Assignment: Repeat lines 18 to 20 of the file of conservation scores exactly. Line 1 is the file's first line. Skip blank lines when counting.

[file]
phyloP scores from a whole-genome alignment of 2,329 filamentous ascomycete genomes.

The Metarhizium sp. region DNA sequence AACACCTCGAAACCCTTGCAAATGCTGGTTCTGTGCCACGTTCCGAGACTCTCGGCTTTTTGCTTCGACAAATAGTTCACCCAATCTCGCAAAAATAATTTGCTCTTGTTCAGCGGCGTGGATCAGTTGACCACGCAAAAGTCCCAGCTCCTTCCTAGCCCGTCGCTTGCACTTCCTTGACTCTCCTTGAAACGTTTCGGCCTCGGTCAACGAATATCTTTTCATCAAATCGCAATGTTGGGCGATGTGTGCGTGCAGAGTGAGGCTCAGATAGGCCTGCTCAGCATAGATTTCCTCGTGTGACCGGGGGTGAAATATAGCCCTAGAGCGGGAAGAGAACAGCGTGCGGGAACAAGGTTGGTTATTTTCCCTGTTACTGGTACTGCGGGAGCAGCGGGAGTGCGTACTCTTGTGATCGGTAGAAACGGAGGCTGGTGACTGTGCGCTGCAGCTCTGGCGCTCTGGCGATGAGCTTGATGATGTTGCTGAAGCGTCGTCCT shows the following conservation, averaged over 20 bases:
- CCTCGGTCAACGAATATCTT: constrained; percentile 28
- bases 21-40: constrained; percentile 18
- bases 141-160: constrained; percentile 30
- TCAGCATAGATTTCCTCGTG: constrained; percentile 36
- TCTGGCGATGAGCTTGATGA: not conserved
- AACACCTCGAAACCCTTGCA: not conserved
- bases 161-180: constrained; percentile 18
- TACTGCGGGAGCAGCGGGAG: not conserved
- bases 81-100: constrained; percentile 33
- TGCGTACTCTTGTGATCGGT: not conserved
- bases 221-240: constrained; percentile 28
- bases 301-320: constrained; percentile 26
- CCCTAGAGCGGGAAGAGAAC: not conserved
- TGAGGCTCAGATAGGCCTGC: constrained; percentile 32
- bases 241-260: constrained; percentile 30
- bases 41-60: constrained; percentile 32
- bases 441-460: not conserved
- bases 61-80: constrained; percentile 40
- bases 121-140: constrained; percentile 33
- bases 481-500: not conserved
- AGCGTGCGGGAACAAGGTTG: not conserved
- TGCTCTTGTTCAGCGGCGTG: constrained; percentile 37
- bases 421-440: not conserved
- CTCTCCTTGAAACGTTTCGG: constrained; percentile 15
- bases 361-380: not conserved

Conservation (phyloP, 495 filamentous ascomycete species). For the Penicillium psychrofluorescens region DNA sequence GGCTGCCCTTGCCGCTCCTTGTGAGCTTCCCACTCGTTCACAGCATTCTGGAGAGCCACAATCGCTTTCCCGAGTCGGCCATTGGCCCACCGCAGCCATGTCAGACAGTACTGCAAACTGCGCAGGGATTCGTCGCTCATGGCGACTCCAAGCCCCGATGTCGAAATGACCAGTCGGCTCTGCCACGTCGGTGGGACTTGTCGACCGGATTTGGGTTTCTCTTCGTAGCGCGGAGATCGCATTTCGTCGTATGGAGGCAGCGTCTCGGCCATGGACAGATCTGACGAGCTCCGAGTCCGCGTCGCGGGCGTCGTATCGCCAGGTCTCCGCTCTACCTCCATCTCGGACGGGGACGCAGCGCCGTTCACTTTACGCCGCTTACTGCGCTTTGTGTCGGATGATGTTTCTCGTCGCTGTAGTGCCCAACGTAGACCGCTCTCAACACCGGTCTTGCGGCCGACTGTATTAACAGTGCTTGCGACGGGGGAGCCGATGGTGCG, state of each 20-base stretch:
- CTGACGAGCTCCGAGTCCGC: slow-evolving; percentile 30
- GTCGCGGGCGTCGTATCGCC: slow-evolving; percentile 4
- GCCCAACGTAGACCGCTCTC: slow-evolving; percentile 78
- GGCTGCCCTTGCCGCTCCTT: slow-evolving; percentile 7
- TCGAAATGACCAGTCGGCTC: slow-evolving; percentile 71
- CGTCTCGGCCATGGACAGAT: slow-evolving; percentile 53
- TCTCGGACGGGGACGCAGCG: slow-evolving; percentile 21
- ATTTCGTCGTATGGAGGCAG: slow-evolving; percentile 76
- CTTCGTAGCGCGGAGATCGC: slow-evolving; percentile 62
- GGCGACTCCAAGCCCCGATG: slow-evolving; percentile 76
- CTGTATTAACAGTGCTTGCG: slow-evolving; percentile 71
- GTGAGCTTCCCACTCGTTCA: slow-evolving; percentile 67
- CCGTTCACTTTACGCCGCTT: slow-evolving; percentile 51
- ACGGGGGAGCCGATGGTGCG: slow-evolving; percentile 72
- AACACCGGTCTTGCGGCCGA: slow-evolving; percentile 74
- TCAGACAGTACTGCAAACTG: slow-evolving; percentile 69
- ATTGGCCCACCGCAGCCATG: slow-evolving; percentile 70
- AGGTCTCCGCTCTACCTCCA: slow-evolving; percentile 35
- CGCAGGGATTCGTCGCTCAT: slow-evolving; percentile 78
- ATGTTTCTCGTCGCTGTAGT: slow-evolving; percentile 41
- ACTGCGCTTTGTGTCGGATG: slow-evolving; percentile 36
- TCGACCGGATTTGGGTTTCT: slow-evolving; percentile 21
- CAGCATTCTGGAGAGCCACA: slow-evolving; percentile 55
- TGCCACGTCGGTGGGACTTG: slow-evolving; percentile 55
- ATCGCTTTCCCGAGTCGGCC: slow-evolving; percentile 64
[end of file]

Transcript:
- bases 41-60: constrained; percentile 32
- bases 441-460: not conserved
- bases 61-80: constrained; percentile 40